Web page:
Concerns about the conduct of a Missouri Highway Patrol trooper have led to the dismissal of dozens of suspected criminals as well as the review of hundreds of traffic tickets.
Of course, because police accountability is as elusive as Big Foot, the identity of the trooper involved in the case has not been revealed. Local station KMOV-TV declined to name the trooper because he has not been charged with any crime at this time.
It’s also not clear what conduct was uncovered—only that it caused prosecutors to essentially shut the whole thing down.
“The trooper’s conduct came under scrutiny after several prosecuting attorneys expressed legal and ethical concerns about his conduct during their case assessment and review of dash-cam footage,” the chief warrant officer for the St. Louis Circuit Attorney’s Office wrote in a letter to Highway Patrol. “The review of the officer revealed a pattern of unacceptable practices and questionable behavior.”
Prosecutors told the St. Louis City Counselor’s Office in another letter that they had uncovered “repeated instances of undue pressure, factual exaggerations or misstatements of the law, seemingly all aimed at securing admissions or consents-to-search.”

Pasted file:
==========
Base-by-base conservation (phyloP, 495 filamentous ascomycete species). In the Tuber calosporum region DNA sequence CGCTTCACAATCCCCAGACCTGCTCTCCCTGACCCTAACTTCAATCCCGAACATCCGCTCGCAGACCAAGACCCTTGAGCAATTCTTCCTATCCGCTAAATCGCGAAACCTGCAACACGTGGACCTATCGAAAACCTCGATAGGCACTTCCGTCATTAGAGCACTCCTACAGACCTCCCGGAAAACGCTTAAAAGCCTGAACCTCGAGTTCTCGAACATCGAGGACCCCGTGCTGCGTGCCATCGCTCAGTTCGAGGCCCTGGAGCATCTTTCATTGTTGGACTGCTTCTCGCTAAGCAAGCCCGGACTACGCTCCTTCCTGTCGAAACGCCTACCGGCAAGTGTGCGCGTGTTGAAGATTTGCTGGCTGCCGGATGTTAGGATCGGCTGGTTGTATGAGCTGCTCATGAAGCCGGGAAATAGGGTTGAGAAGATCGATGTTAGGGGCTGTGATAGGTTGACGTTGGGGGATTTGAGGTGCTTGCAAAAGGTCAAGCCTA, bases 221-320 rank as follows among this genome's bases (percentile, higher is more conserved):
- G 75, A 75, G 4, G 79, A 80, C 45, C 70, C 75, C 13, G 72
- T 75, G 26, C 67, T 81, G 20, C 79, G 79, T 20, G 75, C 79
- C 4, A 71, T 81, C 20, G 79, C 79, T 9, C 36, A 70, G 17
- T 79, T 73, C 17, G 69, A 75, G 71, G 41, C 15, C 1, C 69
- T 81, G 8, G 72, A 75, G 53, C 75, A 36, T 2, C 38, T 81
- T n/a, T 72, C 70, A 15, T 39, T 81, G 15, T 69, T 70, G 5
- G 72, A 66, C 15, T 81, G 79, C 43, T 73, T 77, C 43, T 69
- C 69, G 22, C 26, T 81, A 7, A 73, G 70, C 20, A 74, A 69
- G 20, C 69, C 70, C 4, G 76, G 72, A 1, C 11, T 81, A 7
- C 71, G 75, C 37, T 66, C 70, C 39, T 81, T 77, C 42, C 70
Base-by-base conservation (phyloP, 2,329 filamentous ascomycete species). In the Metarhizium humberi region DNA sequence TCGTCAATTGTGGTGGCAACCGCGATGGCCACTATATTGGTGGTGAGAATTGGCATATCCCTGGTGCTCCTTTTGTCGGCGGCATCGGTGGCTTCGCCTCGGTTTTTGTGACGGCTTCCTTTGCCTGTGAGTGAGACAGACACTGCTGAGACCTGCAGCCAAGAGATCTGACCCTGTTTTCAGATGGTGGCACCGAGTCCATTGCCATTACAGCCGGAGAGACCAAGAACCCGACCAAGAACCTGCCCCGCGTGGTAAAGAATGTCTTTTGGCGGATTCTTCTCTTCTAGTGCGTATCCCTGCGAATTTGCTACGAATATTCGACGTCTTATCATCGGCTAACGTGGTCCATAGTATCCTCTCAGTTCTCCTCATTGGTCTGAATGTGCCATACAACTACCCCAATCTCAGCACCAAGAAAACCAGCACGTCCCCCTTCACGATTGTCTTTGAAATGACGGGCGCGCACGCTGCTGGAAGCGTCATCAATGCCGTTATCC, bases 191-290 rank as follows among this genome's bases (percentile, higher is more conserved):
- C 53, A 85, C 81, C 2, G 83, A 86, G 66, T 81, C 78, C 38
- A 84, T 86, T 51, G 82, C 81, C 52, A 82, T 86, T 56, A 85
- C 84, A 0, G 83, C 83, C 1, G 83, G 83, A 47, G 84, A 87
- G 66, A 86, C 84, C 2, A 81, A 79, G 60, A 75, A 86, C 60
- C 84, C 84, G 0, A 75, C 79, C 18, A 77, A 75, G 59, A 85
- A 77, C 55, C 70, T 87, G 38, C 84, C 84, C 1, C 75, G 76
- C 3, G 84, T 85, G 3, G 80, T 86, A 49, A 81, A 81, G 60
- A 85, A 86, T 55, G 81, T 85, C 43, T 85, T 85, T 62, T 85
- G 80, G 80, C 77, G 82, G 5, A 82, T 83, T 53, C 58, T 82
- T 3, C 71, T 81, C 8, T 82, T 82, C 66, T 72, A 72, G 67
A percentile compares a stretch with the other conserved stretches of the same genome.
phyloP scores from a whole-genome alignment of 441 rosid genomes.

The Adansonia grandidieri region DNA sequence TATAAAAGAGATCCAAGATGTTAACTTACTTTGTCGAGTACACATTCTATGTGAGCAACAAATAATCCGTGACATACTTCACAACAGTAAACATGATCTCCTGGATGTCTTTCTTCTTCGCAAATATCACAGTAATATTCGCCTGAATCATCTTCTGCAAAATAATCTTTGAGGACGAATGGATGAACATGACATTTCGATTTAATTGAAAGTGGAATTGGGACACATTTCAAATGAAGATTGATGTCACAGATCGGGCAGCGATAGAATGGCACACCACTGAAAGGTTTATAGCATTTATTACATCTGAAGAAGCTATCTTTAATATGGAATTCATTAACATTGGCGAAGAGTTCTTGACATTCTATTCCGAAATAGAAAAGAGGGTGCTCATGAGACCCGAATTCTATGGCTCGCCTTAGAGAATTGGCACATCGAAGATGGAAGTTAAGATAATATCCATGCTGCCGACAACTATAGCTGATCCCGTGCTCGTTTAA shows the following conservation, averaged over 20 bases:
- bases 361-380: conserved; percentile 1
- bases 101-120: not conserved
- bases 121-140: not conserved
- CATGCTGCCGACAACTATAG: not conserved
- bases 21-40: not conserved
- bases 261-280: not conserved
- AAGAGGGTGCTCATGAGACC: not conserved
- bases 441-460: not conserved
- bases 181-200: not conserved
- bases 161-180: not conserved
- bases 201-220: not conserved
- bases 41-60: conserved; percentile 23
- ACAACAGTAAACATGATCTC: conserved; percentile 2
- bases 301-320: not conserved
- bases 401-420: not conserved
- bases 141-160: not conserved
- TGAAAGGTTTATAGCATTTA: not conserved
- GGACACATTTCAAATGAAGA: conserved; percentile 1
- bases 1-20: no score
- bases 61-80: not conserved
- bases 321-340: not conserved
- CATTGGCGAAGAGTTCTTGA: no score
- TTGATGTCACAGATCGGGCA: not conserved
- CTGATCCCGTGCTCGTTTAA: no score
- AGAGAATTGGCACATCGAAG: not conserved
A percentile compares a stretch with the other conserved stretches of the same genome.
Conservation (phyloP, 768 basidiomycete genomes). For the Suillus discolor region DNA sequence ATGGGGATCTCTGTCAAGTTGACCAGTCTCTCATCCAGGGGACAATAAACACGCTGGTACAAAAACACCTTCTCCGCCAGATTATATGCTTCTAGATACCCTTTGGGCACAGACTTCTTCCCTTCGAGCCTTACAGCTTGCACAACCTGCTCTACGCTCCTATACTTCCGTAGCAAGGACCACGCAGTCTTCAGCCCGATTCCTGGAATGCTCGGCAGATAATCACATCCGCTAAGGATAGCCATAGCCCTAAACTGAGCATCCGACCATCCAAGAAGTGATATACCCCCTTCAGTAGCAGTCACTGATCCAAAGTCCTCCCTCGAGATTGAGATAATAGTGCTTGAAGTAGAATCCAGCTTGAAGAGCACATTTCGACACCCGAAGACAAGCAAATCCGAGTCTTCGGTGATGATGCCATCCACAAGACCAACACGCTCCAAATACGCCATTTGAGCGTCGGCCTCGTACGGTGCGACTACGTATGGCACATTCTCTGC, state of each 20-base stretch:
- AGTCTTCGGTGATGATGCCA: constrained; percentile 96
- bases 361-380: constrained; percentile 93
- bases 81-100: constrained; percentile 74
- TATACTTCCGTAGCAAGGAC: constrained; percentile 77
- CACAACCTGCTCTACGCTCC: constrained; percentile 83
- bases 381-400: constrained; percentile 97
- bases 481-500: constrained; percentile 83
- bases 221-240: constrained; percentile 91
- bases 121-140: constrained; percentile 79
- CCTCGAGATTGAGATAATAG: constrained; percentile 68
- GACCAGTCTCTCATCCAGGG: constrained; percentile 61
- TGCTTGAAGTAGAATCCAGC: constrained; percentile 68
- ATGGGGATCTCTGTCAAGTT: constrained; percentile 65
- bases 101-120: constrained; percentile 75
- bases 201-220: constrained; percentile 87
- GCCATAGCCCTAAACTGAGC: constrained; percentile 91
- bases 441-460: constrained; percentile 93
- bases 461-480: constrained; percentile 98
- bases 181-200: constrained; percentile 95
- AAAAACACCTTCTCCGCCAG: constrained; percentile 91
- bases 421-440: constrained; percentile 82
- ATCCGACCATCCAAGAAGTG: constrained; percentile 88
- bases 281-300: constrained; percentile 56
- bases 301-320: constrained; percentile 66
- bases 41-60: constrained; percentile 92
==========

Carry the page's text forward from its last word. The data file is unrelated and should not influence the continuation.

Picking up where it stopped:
Prosecutors also added that in the cases the trooper was involved in, lab results came back negative, and there was a lack of evidence and search and seizure problems.
As a result of these actions—which only spark curiosity on my part—they have dismissed more than 70 felony and misdemeanor cases and are reviewing the more than 300 traffic tickets dating back to August 2017 that the trooper has written.
The trooper in question has been on the job since July 2016 and was assigned in both St. Louis County and St. Charles County. KMOV has reached out to the officer, but he has reportedly been unresponsive to inquiries.
At any rate, despite all of these apparent issues, looks like the trooper still has a job lined up; KMOV reports that he continues to serve in the area.